New York: “Trump Could Be Investigated for Tax Fraud, D.A. Says for First Time” by Benjamin Weiser and William Rashbaum for New York Times

Washington DC: “D.C. Official Who Sought Howard Job After Negotiating a Tax Break for School Fined $2,500” by Fenit Nirappil for Washington Post

Legislative Issues

Minnesota: “Preparing Minnesotans of Color to Wield More Power at the Capitol” by Melissa Townsend for MPR News

Lobbying

National: “Behind Trump’s Turkish ‘Bromance’: Lev Parnas, oligarchs and a lucrative lobbying deal” by Aubrey Belford, Adam Klasfeld, Andrew Lehren, and Dan De Luce for NBC News

Illinois: “CUB’s ‘Conflict’: How a utility watchdog got millions from the utilities it watches” by Dave McKinney and Dan Mihalopoulos for WBEZ

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September 22, 2020 •

Louisiana Lawmakers Announce Special Legislative Session to Address COVID-19, Unemployment

Louisiana State Capitol

Louisiana State Capitol

The Louisiana Legislature will convene in a special session on September 28 to address issues such as COVID-19, storm relief, and unemployment.

The Louisiana Legislature will convene in a special session on September 28 to address issues such as COVID-19, storm relief, and unemployment.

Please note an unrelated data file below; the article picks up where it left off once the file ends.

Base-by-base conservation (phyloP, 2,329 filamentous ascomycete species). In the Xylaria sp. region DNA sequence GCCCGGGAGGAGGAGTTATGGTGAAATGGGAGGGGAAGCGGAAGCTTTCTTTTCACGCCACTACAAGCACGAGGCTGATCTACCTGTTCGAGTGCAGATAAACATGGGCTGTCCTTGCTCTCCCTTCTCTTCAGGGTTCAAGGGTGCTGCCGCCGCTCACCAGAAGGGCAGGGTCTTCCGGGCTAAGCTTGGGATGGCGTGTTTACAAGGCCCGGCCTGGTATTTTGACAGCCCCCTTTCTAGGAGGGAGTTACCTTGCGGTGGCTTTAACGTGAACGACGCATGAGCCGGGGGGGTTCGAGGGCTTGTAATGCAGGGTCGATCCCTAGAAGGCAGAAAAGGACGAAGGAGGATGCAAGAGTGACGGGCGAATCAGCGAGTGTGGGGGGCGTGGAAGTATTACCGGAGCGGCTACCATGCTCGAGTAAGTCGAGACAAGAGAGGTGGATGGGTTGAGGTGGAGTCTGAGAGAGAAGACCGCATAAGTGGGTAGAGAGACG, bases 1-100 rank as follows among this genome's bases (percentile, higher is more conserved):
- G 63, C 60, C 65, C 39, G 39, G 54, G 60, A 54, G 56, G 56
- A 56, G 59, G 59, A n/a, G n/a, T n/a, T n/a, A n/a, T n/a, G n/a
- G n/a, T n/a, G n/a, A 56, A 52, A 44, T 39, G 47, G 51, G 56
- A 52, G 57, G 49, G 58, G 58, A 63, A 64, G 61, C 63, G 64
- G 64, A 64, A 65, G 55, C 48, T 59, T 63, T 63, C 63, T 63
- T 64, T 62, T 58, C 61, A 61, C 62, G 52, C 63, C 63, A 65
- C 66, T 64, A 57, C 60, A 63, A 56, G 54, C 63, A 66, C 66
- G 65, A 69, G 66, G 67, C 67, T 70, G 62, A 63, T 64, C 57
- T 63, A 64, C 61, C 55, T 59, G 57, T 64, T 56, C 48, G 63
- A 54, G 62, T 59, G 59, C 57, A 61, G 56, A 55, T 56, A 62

The Louisiana Constitution authorizes lawmakers to call themselves into special session upon the written petition of a majority of the elected members of each house.

Lawmakers may file and consider bills on 70 items. House Speaker Clay Schexnayder announced the special session will focus primarily on Hurricane Laura disaster relief and recovery efforts, on-going issues with COVID-19 relative to funding and the economy, and the state’s Unemployment Trust Fund.
Several House members have also asked to address the continued proclamations issued by Gov. John Bel Edwards during the pandemic and what many see as an imbalance of power.
The session is set to begin September 28 at 6 p.m. and must adjourn by 6 p.m. on October 27.

This does not affect lobbyist reporting.